Co-Authors: Sarah Witzke, Timothy S Carpenter, Michael B. Petersen, Syma Khalid

    Abstract:

    Lipid II is critical for peptidoglycan synthesis, which is the main component of the bacterial cell wall. Lipid II is a relatively conserved and important part of the cell wall biosynthesis pathway and is targeted by Antibiotics such as the lAntibiotics, which achieve their function by disrupting the biosynthesis of the cell wall. Given the urgent need for development of novel Antibiotics to counter the growing threat of bacterial infection resistance, it is imperative that a thorough molecular-level characterization of the molecules targeted by Antibiotics be achieved. To this end, we present a molecular dynamics simulation study of the conformational dynamics of Lipid II within a detailed model of the Staphylococcus aureus cell membrane. We show that Lipid II is able to adopt a range of conformations, even within the packed lipidic environment of the membrane. Our simulations also reveal dimerization of Lipid II mediated by cations. In the presence of the defensin peptide plectasin, the conformational l…

Sarah Witzke – One of the best experts on this subject based on the ideXlab platform.

  • Secrets of the Enigmatic Lipid II Revealed by Molecular Dynamics Simulations
    Biophysical Journal, 2017
    Co-Authors: Syma Khalid, Firdaus Samsudin, Timothy S Carpenter, Sarah Witzke

    Abstract:

    Lipid II is critical for the biosynthesis of peptidoglycan; the main component of the bacterial cell wall. Lipid II is targeted by Antibiotics such as the lAntibiotics, which achieve their function by disrupting the biosynthesis of the cell wall. Currently there is an the urgent need for development of novel Antibiotics to counter the growing threat of pathogenic bacteria becoming resistant to currently used Antibiotics. To achieve this, it is imperative we gain a detailed understanding of the molecules targeted by Antibiotics.Relatively little is known about the conformational dynamics of Lipid II, in particular about the unusually long tail. To this end, we present a molecular dynamics simulation study of the conformational dynamics of Lipid II within a detailed model of the Staphylococcus aureus cell membrane. We show that Lipid II is able to adopt a range of conformations even within the packed lipidic environment of the membrane. Furthermore we present energetic analysis that reveals the free energy associated with removing Lipid II from the S. aureus membranes compared to other lipids. Thus, we provide unprecedented insights into the conformational dynamics of Lipid II within a Gram-positive bacterial membrane.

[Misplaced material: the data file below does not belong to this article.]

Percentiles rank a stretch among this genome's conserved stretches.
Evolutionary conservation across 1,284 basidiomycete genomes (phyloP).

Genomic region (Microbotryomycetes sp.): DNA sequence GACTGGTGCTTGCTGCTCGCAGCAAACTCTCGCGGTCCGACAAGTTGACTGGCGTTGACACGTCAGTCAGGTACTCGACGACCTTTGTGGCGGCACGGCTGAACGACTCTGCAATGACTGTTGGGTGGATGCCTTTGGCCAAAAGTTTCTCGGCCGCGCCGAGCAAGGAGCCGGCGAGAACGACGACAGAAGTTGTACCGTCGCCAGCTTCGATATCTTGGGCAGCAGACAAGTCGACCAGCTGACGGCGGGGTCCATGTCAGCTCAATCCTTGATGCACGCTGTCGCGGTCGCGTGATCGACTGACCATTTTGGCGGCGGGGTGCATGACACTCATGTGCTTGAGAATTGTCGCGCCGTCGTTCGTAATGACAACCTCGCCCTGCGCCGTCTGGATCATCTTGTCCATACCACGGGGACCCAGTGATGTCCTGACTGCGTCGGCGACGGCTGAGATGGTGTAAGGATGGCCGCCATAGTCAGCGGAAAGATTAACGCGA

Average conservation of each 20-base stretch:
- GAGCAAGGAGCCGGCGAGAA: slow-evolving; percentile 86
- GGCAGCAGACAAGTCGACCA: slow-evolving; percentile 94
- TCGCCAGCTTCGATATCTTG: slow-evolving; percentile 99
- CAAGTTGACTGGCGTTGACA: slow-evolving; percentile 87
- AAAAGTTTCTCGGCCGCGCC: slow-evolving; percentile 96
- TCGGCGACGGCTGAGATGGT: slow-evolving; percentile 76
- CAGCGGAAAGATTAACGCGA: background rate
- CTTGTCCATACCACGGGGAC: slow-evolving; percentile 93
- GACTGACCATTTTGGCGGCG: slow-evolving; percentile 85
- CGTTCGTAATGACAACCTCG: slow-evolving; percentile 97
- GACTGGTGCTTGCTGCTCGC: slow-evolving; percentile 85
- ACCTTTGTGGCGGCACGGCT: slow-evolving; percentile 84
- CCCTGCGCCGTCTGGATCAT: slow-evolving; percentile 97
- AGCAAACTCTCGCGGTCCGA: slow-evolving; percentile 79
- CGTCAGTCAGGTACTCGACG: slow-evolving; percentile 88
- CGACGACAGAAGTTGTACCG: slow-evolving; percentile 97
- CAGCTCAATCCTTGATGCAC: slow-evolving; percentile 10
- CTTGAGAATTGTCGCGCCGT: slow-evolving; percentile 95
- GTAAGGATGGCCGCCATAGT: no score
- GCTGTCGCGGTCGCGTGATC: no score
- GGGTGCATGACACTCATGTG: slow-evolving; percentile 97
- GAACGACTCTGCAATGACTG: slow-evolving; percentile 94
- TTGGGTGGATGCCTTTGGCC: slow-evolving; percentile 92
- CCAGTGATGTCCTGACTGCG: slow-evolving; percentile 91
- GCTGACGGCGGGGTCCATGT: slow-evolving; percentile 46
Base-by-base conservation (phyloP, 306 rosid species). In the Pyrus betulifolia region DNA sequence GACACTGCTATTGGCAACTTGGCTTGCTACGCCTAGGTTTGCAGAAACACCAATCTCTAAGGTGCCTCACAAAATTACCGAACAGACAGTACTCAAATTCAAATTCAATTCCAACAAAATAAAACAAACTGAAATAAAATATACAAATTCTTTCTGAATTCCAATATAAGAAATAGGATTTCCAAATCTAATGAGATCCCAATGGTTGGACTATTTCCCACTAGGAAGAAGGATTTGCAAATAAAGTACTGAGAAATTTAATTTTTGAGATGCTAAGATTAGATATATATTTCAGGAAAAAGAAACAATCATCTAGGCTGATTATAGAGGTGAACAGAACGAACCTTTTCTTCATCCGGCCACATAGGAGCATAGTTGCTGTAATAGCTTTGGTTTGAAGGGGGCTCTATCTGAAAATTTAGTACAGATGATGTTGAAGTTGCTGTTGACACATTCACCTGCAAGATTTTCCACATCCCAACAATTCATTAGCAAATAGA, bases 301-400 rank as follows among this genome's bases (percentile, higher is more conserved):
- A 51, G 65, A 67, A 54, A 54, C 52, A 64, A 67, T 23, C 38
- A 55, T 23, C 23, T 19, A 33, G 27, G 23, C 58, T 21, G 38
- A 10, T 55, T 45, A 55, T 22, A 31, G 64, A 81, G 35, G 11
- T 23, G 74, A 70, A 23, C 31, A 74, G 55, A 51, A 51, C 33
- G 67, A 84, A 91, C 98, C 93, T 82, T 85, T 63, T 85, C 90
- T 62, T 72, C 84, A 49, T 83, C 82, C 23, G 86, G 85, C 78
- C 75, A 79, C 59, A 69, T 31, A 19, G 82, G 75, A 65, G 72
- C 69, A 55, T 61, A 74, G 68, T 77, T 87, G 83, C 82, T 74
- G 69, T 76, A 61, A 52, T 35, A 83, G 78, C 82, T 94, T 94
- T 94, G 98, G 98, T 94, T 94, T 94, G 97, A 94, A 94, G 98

• Molecular Dynamics Simulations Reveal the Conformational Flexibility of Lipid II and Its Loose Association with the Defensin Plectasin in the Staphylococcus aureus Membrane
    Biochemistry, 2016
    Co-Authors: Sarah Witzke, Timothy S Carpenter, Michael B. Petersen, Syma Khalid

    Abstract:

    Lipid II is critical for peptidoglycan synthesis, which is the main component of the bacterial cell wall. Lipid II is a relatively conserved and important part of the cell wall biosynthesis pathway and is targeted by Antibiotics such as the lAntibiotics, which achieve their function by disrupting the biosynthesis of the cell wall. Given the urgent need for development of novel Antibiotics to counter the growing threat of bacterial infection resistance, it is imperative that a thorough molecular-level characterization of the molecules targeted by Antibiotics be achieved. To this end, we present a molecular dynamics simulation study of the conformational dynamics of Lipid II within a detailed model of the Staphylococcus aureus cell membrane. We show that Lipid II is able to adopt a range of conformations, even within the packed lipidic environment of the membrane. Our simulations also reveal dimerization of Lipid II mediated by cations. In the presence of the defensin peptide plectasin, the conformational l…